RPA continues to spread the word - and the progressive revolution

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In the last few months, he RPA Outreach Team has been busy, making presentations up and down California, and to states as far flung as Texas, Connecticut and New York.  Most of these meetings are with volunteers who are inspired by the RPA story and interested starting their own progressive organizations.


In addition, the RPA is making connections with organizations such as “The Incorruptibles,” a newly-formed group dedicated to supporting corporate-free candidates running for local office. The Incorruptibles are assisting the RPA in the production of a video describing the RPA model and message, which will be used to further our outreach efforts. In turn, the RPA has provided input into The Incorruptibles’ excellent new Guide to running corporate-free political campaigns.


The Outreach Team is also gearing up for the Soil Not Oil conference in Richmond on September 7-9, and for the California Berniecrats Convention this fall. Also stay tuned for details about a visit with David Zuckermann, Lt. Governnor of Vermont and member of the Vermont Progressive Party, which will be coming up soon.


[Photo: Steve Early speaks in Cambridge, MA. February 2017. Photo from Beacon Press.]

Act now to protect prison reforms!

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In 2016, about two-thirds of California voters supported Proposition 57, which helps California reduce its costly overreliance on prisons through parole and sentencing reforms and incentives for rehabilitation. But now the CA Department of Corrections and Rehabilitation is proposing regulations that threaten to undercut Prop 57.


The faith community, led by PICO, a network for faith based organizations, is urging Californians to write to the CDCR to amend their regulations before they become final. According to PICO, the three main problems with the proposed regs are:

  • They do not apply new programming credits to people who have been dedicated to rehabilitation for years, or decades. There is no reason why benefits of Prop. 57 should not apply retroactively to cover genuine rehabilitation programming in the past.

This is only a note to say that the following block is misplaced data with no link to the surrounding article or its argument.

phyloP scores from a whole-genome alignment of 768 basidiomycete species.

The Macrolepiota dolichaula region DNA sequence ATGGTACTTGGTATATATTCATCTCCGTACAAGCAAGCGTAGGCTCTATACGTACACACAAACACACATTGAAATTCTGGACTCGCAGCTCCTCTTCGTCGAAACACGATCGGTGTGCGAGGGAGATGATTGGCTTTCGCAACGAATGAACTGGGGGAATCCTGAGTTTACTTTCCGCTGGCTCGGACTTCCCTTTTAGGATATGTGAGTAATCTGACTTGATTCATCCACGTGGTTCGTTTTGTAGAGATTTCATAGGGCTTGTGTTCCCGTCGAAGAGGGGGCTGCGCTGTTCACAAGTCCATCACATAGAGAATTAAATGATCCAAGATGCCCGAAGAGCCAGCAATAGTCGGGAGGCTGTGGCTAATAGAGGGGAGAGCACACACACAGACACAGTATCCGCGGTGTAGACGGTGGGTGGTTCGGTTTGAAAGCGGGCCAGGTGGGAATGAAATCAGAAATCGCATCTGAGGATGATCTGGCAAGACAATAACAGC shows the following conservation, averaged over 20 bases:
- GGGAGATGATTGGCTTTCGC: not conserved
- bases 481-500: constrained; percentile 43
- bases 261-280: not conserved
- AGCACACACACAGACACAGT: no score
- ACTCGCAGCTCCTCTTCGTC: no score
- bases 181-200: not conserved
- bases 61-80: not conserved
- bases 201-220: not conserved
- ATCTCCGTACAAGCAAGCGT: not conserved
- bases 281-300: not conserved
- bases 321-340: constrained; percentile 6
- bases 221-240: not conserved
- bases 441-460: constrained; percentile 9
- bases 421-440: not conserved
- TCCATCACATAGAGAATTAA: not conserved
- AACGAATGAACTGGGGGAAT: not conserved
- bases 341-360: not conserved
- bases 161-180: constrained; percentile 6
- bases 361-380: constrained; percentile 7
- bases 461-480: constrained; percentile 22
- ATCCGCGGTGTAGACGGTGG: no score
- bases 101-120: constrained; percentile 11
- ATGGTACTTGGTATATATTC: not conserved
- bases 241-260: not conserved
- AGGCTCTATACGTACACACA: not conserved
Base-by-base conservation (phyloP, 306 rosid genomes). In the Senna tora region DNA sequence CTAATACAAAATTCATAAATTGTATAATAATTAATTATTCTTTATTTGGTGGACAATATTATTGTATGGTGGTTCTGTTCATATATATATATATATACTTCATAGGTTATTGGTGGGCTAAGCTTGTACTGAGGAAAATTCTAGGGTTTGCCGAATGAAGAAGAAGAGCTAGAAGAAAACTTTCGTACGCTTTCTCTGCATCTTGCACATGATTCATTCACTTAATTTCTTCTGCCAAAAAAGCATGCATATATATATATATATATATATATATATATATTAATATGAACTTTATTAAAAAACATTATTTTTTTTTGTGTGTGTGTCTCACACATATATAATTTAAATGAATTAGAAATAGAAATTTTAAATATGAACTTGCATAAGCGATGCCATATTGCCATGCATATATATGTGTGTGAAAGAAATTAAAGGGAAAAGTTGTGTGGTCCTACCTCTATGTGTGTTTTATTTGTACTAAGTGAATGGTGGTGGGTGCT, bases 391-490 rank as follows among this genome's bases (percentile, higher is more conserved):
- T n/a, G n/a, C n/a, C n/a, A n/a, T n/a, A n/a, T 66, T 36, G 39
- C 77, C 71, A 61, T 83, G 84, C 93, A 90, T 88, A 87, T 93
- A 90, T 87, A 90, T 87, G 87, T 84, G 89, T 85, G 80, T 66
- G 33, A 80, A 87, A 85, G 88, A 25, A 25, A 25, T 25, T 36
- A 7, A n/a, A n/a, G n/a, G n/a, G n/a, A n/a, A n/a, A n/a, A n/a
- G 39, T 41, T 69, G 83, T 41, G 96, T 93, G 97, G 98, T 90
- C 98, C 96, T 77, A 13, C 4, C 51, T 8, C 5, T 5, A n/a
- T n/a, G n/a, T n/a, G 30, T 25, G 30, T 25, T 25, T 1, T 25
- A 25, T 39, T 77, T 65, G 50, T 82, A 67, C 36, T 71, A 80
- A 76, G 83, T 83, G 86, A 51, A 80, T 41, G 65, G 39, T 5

• They exclude young offenders eligible for parole under SB 260 and 261, two laws aimed at creating special parole hearings for young offenders. At its core, Prop. 57 promised to correct over incarceration of young offenders and encourage positive rehabilitative programming—there is no justifiable reason to undermine the positive reforms of SB 260 and 261.
  • They exclude people who are serving life sentences under the Three Strikes law for nonviolent crimes. Prop. 57 promised to apply to all nonviolent prisoners.


A sample letter can be found here.

[Graphic: Unequal Justice in America, by DonkeyHotey via Flickr]

A Conversation with Ada Recinos

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Who is the RPA? It’s made up of volunteers with passion, progressive values, and who love Richmond. In this series, we get to know the new faces on the RPA Steering Committee. This month, we had the pleasure of speaking with Ada Recinos. In her day job, she is the Advancement Manager for
Prospera, which partners with low-income Latina women so they can achieve economic prosperity through cooperative business ownership.


TA: Tell us about your background in progressive activism.